So, by this, we know that the practice of isolating diseased people dates back thousands of years and would have been known by early Christians. People in isolation according to Mosaic Law would not have been allowed in the temple to worship. If it was Mosaic Law that these people not attend temple to prevent the spread of disease, why is there a problem with people not attending church today in order to keep from spreading COVID-19? Furthermore, the word “quarantine” originates from quarantena, the Venetian language form, meaning “forty days”. This is due to the 40-day isolation of ships and people practiced as a measure of disease prevention related to the plague. Even in Catholic Venice, people under quarantine were not allowed to attend mass because they were to be isolated. My point is that isolation and quarantine have been around for a very long time, and at no point was church or temple attendance required by those in isolation or quarantine. Why are modern churches so adamant that their doors be reopened when they could possibly be spreading COVID-19 by doing so?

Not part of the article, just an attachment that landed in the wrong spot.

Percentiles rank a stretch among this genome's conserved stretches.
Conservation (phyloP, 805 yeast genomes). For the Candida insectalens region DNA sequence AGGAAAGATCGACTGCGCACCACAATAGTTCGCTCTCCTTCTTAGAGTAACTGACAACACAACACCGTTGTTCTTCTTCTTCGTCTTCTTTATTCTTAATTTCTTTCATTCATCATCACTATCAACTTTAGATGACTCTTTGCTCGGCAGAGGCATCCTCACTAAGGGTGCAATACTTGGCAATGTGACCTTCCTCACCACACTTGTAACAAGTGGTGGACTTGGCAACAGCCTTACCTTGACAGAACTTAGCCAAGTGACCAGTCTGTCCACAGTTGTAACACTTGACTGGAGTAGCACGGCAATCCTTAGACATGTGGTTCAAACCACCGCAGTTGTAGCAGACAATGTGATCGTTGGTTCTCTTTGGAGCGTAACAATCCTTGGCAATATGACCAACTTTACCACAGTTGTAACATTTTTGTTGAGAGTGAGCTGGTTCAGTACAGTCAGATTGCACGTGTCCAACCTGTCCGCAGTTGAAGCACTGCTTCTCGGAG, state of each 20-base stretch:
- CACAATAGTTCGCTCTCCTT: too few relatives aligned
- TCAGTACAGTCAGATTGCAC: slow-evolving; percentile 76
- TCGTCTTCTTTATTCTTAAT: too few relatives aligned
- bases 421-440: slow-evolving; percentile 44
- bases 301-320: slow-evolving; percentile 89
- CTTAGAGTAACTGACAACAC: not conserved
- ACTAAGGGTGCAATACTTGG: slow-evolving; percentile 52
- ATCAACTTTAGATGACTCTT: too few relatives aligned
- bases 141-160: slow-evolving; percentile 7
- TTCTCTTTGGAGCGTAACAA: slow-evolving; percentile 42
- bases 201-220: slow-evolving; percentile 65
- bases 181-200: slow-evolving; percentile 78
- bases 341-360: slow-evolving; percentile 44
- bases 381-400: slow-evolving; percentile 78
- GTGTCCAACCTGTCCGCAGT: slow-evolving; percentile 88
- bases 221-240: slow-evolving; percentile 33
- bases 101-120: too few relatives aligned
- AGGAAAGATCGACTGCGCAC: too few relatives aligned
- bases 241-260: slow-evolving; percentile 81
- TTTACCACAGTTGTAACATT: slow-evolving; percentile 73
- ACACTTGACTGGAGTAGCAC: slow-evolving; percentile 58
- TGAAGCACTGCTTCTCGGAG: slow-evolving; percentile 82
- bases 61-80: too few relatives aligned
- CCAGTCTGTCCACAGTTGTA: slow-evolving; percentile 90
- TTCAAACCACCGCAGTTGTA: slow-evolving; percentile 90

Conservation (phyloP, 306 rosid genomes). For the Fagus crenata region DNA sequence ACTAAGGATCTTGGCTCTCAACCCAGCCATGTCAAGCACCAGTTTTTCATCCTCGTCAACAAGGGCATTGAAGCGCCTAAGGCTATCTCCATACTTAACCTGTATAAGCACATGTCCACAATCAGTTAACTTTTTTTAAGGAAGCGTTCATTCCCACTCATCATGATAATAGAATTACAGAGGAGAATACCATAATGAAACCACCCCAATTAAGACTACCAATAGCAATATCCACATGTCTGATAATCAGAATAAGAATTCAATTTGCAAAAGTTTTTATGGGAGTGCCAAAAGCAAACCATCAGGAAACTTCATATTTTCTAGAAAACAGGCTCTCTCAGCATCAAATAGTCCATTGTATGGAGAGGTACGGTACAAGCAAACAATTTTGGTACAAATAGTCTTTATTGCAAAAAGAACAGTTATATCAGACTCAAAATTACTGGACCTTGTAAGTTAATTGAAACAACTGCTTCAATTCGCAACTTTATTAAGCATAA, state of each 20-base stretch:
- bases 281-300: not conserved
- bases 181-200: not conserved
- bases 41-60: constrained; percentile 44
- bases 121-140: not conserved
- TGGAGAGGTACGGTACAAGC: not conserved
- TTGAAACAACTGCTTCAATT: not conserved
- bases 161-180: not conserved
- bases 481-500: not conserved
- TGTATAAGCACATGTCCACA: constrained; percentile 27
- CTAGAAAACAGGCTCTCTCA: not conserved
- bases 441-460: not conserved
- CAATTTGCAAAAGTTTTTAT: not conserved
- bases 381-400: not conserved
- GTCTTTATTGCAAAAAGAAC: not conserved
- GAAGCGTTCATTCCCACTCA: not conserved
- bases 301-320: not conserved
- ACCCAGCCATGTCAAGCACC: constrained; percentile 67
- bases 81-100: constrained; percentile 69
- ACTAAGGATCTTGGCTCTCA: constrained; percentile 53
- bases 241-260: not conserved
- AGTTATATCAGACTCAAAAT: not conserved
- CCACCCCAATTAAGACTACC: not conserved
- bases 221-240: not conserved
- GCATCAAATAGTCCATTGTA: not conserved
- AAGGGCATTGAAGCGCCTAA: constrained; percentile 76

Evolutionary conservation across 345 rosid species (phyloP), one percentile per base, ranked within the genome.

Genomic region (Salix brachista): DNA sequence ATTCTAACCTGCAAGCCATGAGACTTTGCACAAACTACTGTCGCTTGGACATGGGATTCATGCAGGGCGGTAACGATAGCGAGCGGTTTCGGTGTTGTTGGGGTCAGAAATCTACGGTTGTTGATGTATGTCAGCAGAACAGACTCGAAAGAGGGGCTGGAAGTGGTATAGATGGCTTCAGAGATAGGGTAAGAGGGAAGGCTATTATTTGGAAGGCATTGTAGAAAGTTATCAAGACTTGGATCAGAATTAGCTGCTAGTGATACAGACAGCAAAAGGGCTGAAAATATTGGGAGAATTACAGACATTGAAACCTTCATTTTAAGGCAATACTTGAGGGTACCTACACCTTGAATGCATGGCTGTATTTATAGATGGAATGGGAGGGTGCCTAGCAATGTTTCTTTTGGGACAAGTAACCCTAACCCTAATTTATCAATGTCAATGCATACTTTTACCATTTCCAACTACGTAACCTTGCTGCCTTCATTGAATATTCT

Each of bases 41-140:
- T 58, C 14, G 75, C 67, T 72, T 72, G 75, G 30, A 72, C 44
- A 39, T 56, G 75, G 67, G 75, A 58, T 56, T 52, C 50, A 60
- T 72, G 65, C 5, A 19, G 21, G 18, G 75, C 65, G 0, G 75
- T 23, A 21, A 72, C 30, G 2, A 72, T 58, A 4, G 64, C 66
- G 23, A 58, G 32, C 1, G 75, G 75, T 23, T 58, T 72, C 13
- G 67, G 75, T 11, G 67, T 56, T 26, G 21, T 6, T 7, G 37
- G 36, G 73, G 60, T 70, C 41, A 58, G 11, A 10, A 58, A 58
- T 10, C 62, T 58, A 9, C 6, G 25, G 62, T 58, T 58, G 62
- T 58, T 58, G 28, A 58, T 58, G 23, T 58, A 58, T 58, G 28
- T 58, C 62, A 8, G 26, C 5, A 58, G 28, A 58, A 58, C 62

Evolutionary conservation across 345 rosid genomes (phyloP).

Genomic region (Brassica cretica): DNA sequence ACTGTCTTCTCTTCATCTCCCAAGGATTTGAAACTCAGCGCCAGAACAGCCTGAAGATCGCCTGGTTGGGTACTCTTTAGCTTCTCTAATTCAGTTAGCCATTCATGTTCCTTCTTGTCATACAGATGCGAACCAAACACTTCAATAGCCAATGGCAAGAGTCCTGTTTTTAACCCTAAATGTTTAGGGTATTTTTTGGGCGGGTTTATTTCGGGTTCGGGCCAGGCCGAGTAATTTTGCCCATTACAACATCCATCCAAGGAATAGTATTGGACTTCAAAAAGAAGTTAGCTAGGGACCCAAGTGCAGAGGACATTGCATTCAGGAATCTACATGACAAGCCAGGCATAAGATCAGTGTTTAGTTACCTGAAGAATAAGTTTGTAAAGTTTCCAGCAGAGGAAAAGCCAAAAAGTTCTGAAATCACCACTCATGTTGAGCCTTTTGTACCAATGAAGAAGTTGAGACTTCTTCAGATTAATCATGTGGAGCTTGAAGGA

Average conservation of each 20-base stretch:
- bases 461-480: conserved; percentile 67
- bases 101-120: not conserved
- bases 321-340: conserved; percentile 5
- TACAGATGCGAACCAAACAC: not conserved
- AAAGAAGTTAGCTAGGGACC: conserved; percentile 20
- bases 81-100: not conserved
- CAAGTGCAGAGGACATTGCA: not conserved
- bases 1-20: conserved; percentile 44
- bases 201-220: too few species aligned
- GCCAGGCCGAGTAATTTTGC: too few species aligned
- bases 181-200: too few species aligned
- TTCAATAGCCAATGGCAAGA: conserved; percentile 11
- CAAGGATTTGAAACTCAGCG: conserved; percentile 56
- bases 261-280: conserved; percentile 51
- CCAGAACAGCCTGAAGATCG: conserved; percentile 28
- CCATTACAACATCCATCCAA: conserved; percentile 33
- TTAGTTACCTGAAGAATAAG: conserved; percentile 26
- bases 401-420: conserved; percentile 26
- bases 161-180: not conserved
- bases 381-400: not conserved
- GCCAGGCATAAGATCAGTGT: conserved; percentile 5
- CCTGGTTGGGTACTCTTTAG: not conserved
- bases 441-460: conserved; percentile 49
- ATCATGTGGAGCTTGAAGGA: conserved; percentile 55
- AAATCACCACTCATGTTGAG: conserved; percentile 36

Some may point to the early plague outbreaks as examples of what to do in a pandemic. In those earliest cases, such as the Antonine Plague, Cyprian Plague, or Justinian Plague, Christians tended to the sick and their mercy on believers and non-believers alike helped to grow the Christian faith. During the Black Death, many priests died of the plague because they remained behind to help minister and nurse the sick. All of that may have been valid arguments back then to help others at the risk to their own health, but it is an invalid argument today against stay-at-home orders. Few people understood the germ theory of disease until the late 1850s with the work of Louis Pasteur, and it was not widely accepted until the 1890s. We now know so much more about the spread of disease, but with COVID-19, other than knowing that it spreads very easily, we do not know all the details of how it is transmitted, which is why we have the stay-at-home orders. During those early plagues, they believed in the miasma theory that diseases were caused by a miasma (μίασμα, ancient Greek: “pollution”), a noxious form of “bad air”, also known as night air. Germ theory just wasn’t understood in those days. Even with Mosaic Law, they did not understand germ theory, but still believed in isolation of infected people. Likewise, when the Venetians established quarantine laws, they only understood that the plague could be transmitted if diseased people came into the city, but they too did not understand germ theory.